Scottish Tory leader refuses to rule out pact with SNP in hung parliament

Scottish Tory leader refuses to rule out pact with SNP in hung parliament

Ruth Davidson admits minority or coalition government is likely and tells fringe meeting the numbers do the talking on this.

The leader of the Scottish Tory party has refused to rule out the possibility of a pact between Conservatives and the Scottish National party (SNP) at Westminster if David Cameron does not win enough votes to command a majority in parliament in the 2015 elections.

Ruth Davidson, speaking at a packed fringe meeting in Birmingham, conceded that after the general election a “quite likely scenario” was “a minority government or a coalition government [with] either the Labour party or the Tory party in the lead”.

When quizzed about the prospect about joining hands with Scottish nationalists after the bitter independence campaign, Davidson said “in terms of who we go into coalition with, were we to be the largest party … the numbers do the talking on this.

“Certainly my experience of the Scottish parliament is that the way bills are passed shows you which parties can form a government. I think we will see the same at Westminster.”

The four Scottish administrations since the devolved parliament was set up has seen two coalition governments between Labour and the Liberal Democrats and two run by the SNP.

At present the SNP have six seats at Westminster, but the surge in their support base has caused pollsters to readjust the party’s prospects for the general election.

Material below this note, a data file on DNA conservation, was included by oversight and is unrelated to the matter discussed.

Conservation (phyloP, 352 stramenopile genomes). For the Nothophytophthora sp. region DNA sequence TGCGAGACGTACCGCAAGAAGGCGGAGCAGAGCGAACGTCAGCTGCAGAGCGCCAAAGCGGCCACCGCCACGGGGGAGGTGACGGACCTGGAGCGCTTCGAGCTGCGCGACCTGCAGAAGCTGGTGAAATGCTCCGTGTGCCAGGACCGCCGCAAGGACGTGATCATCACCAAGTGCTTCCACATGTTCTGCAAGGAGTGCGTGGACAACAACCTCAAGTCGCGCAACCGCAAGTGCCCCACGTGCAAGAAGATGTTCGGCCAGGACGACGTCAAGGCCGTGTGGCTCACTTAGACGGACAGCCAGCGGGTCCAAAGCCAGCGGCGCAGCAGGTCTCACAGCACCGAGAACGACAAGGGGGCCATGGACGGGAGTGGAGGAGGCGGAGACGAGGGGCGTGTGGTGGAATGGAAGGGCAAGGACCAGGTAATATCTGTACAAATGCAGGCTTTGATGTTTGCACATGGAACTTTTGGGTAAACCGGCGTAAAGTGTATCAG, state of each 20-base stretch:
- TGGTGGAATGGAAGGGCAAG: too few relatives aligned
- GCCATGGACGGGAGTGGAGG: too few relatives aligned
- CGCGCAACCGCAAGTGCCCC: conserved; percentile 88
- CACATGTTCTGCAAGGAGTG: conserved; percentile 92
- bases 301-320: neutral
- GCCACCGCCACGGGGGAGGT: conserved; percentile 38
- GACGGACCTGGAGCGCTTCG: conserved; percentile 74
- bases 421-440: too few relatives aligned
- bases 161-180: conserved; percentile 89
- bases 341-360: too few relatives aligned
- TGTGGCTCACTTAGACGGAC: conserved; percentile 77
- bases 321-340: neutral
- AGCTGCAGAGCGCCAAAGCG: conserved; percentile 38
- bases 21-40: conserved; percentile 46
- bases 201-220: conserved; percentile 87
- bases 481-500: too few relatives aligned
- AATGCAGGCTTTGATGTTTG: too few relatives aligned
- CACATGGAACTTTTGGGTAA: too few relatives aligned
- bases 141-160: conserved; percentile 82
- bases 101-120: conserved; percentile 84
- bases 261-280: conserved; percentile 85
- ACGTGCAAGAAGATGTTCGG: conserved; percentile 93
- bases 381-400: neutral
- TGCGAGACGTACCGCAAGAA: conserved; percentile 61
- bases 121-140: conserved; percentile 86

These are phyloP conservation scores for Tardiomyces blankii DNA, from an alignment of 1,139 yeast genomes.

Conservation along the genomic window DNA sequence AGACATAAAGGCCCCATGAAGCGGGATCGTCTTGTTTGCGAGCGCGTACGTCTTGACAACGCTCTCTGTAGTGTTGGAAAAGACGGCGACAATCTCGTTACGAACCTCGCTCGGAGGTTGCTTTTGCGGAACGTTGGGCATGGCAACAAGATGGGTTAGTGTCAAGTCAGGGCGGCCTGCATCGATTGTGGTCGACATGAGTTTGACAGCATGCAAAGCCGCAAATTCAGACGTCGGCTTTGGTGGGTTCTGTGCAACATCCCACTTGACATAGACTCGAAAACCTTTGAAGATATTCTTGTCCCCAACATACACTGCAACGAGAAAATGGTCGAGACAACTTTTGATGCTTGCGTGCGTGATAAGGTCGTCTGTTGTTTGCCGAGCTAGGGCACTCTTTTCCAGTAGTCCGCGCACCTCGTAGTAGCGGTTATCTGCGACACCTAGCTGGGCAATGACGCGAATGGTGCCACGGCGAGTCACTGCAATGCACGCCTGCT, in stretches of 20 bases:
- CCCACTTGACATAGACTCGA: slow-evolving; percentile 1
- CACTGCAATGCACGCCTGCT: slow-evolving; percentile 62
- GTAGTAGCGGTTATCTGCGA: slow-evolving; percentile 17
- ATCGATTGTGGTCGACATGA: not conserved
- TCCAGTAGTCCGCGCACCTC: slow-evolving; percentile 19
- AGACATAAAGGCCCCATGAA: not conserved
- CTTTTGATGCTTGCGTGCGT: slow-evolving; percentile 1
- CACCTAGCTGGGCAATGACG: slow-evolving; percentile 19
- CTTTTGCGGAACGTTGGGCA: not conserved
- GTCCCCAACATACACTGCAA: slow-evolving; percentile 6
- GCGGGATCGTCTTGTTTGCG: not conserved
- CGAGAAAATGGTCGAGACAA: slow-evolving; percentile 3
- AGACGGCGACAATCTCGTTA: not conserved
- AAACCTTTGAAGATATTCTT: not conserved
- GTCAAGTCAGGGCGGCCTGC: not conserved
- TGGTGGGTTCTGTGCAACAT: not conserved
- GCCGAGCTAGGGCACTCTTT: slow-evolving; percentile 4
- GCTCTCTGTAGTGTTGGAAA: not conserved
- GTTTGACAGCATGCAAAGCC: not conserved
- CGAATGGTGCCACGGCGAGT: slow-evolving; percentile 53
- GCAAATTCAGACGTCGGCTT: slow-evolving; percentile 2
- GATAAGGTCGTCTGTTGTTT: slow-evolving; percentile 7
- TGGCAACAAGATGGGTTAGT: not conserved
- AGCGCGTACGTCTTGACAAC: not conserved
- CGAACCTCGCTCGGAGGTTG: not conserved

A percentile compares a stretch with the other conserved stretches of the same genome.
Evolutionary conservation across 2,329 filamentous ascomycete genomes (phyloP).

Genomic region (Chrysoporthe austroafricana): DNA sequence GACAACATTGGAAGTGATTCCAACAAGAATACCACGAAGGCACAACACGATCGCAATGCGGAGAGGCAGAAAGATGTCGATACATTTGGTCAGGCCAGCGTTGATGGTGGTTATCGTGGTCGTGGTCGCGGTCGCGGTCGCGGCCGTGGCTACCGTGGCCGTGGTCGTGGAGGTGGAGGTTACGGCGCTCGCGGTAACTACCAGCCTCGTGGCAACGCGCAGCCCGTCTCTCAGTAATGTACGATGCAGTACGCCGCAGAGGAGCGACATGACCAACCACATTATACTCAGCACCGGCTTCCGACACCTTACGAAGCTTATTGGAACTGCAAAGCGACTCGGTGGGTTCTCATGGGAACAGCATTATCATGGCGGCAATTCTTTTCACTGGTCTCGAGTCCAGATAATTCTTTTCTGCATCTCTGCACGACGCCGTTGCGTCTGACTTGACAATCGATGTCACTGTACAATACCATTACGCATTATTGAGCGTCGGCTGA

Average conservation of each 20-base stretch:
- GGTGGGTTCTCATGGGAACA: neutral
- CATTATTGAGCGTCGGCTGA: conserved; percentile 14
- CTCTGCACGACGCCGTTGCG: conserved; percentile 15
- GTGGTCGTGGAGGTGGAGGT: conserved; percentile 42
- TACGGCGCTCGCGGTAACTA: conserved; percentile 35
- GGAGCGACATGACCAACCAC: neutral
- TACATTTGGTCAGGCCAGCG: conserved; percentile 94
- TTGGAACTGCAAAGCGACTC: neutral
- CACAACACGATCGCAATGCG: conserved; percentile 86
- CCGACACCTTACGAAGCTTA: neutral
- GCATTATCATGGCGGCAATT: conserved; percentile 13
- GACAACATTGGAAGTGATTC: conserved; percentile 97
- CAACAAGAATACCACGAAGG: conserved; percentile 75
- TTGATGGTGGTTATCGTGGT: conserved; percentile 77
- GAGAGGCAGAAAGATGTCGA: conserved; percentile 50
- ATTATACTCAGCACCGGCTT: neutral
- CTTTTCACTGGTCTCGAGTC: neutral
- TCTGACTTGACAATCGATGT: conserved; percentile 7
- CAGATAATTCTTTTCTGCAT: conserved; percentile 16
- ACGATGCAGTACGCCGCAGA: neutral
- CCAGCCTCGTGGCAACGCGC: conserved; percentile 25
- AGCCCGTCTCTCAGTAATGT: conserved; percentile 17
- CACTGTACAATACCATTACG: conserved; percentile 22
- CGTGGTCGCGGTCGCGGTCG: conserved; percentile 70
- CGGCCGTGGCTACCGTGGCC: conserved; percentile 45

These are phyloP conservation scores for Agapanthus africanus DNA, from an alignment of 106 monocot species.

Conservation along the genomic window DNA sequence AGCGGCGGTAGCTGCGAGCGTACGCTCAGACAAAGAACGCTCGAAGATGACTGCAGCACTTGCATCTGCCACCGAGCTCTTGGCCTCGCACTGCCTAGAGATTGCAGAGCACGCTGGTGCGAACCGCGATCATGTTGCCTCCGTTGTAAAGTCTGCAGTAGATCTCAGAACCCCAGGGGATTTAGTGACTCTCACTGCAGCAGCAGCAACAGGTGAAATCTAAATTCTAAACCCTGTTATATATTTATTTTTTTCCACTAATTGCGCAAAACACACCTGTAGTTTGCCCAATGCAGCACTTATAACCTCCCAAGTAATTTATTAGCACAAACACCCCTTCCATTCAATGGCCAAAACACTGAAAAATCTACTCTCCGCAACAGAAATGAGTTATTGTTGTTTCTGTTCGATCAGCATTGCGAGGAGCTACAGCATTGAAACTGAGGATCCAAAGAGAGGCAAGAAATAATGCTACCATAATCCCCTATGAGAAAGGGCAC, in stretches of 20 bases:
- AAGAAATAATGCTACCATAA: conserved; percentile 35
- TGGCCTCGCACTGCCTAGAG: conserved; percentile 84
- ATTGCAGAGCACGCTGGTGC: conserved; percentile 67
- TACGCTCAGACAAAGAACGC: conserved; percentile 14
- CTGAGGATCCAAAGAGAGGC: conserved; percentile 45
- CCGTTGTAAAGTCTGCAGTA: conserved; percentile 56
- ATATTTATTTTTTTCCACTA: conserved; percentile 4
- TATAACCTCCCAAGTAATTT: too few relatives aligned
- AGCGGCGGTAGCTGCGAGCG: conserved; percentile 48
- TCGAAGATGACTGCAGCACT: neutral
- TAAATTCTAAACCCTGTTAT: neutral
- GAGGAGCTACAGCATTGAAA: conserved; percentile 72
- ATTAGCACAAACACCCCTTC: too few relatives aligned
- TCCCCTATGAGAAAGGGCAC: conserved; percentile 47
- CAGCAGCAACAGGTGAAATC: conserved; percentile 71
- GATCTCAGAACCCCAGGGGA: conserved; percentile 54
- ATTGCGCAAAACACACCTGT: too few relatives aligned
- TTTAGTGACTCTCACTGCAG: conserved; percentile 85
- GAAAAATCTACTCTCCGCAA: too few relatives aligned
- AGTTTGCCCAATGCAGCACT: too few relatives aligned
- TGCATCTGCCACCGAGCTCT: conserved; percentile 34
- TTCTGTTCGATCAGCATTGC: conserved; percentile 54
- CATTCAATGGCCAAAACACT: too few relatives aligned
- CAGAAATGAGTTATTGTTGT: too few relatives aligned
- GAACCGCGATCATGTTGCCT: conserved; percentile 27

Peter Kellner, of YouGov, said the SNP could make huge gains at Westminster, possibly reaching 26 seats – almost half of the 59 constituencies north of the border – at Labour’s expense. Kellner said Labour has “big problems” in Scotland after failing to convince many of their traditional supporters to vote against independence.

Writing on his blog, the pollster said: “A close Labour-Tory race would prevent the formation of either a majority Lib-Lab or Lib-Con coalition. Any prime minister would need to look elsewhere for extra support.

“Would Cameron need to buy off Ukip? Would Miliband need a deal with the SNP? In either case, would we have a three-party coalition or some other confidence-and-supply arrangement?”

Davidson warned about the SNP’s chances at Westminster, but added that she would seek to work with nationalists on the cross-party devolution commission under Lord Smith, which has been tasked with delivering more powers to the Scottish parliament.

“I read polls like everyone else and even the great Pete Kellner would say they are a snapshot of where we are at the time. I would be astonished if the SNP took anything like 20 seats off Labour at the next election,” she said.

  • The Guardian,

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